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Disc Brake Conversions.
Give a lazy man a job to do and he will find the easiest way to do it.

Let's face it.  The brakes on the old cars were good for their time.  There was less traffic and our pace was slower.  But things have changed and our cars need some upgrades so we can enjoy them safely today!  Being the owner/driver of a few of these I thought a brake upgrade would be a good thing to do.  Especially if you don't want to have to crawl under your car 10 times a year and adjust the brakes. . . Not to mention finding some of the parts. . . . 

I've done those junk yard conversions in the past.  They are a nuisance, unless you like the challenge and have time on your hands, you'll have to go to several different cars or yards at times.  And you still have all used parts.  Ask yourself.  Is it worth it?  Or would you like to have it done in an afternoon with maybe a side trip to a good auto parts store?

The old drum brakes were prone to fade, hard to adjust, particularly the fronts so the car didn't pull.  Disc brakes are much more efficient, run cooler, and need no attention throughout the pad life.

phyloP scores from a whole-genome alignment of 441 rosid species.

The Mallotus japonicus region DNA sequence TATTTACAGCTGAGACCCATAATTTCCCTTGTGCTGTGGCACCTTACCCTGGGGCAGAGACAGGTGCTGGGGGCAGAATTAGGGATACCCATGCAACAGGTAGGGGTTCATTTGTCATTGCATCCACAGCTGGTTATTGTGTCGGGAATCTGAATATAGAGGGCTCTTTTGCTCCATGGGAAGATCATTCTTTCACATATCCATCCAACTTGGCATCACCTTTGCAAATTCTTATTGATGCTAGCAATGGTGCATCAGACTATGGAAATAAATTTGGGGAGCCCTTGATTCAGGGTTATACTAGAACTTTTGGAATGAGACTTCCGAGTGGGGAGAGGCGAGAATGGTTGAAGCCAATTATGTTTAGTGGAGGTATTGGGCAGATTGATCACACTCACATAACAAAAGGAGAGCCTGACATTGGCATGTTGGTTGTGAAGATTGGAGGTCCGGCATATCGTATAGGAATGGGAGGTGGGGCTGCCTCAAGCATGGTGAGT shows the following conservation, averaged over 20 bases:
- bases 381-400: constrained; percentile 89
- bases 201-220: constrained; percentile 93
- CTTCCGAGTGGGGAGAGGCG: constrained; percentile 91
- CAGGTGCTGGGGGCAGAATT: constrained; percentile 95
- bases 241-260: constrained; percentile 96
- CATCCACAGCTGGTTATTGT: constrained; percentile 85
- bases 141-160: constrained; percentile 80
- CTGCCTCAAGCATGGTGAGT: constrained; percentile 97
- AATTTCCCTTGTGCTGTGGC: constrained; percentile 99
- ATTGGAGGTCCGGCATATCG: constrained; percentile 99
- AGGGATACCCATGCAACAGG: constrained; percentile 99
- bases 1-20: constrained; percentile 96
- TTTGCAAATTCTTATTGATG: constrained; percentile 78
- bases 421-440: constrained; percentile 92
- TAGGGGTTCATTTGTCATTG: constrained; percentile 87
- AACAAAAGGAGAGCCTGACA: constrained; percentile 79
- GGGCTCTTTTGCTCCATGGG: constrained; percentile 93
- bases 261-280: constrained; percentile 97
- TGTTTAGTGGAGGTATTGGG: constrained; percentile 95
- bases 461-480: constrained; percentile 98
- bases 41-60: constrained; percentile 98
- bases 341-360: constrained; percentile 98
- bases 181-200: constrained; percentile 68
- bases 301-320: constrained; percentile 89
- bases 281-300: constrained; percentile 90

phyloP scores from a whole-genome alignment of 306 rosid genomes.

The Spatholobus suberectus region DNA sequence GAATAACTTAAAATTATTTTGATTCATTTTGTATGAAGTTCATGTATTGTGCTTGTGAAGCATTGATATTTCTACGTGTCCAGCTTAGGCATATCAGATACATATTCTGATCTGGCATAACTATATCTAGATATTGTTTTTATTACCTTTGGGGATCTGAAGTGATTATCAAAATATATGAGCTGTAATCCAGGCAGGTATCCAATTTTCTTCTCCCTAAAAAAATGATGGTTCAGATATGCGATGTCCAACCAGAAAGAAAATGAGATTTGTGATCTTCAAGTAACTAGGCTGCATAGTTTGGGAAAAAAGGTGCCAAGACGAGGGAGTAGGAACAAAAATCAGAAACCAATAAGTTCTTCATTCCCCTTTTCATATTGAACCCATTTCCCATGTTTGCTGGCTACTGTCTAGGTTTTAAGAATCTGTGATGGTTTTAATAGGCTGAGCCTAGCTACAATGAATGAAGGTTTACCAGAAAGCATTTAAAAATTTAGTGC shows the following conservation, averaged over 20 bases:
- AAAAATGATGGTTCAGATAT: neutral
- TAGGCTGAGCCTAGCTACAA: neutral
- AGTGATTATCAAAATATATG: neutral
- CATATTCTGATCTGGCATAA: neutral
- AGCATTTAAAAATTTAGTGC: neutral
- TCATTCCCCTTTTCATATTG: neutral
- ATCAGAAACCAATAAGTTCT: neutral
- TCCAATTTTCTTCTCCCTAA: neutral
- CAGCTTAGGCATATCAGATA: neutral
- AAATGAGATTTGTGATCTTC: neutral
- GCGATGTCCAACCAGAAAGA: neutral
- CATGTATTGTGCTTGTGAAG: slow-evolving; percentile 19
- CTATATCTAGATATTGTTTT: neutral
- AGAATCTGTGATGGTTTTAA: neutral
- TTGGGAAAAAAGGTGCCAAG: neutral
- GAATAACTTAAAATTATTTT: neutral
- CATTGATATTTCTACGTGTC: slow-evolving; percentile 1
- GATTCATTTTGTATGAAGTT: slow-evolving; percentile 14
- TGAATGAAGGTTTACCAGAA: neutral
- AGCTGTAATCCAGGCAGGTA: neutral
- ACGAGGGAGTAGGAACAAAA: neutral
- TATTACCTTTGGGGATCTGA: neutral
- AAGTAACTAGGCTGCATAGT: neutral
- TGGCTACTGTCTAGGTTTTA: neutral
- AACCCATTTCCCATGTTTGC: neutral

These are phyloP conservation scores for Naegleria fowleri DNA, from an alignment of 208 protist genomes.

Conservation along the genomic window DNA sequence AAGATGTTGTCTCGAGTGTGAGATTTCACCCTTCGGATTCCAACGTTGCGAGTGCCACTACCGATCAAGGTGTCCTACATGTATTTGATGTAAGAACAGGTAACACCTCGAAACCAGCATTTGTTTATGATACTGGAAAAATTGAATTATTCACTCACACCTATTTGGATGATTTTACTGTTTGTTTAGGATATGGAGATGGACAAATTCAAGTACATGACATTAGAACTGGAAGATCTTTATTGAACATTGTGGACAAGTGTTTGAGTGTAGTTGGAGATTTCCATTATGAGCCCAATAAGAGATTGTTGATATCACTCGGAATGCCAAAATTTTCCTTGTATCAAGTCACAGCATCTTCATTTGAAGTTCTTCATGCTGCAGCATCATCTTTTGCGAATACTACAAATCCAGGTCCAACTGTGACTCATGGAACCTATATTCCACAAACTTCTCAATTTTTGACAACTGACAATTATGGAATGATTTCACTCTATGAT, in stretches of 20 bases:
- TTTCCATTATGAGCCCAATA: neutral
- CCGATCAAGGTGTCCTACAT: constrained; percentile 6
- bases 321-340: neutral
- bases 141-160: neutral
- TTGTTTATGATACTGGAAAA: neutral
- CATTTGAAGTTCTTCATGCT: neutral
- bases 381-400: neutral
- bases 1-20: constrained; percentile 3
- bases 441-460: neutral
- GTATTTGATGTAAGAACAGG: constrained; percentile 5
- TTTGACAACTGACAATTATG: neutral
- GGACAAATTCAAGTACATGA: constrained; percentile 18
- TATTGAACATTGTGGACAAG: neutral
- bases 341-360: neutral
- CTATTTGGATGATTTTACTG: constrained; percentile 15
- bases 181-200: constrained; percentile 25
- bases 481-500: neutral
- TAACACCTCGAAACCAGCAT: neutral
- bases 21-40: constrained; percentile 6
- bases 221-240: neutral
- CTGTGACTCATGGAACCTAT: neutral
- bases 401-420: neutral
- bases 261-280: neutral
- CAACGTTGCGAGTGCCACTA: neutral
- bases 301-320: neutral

Let's look at a Disc Brake conversion for a 55 to 65 Chrysler Product.  By the way, a very similar kit is made for the Ford Econolines and soon, the small Ford Body cars.  (We're not supposed to say that word here.)  Those kits are provided by D & D Disc Brakes, in Philomath, OR  www.dddiscbrakes.com  www.ford-econoline.com

There are a couple of manufacturers out there that make kits for the old Mopars.  You have to evaluate what you want to do with the car, but the best bang for the buck in conversions is AAJ Brakes in Portland, OR.  www.aajbrakes.com

I am going to show you a disc brake kit that is a direct bolt in.  There is no machining or welding to do,  you don't even have to remove the spindle.  The AAJ Kit will fit under your stock 14" wheels too!  Parts are easy to get as it uses a General Motors Caliper and a Mopar B Body rotor.

This operation is very simple.

Lift the car and support it with jack stands.  Remove the front wheels.  Remove the drums.  Disconnect the brake hose from the steel line.  Be careful not to twist the steel line.  I suggest you spray the fitting with PB Blaster first or another good penetrating oil.  If you are in doubt of the line or it is pretty rusty, prepare to replace it.  I also strongly you purchase or borrow a quality 3/8 line wrench.  "Cheap" tools don't cut it.  Remember these are life savers we are talking about.

There are 4 bolts holding on the backing plate to the spindle.  Remove them.  Clean up the area, spindle, make sure everything else is up to par before you proceed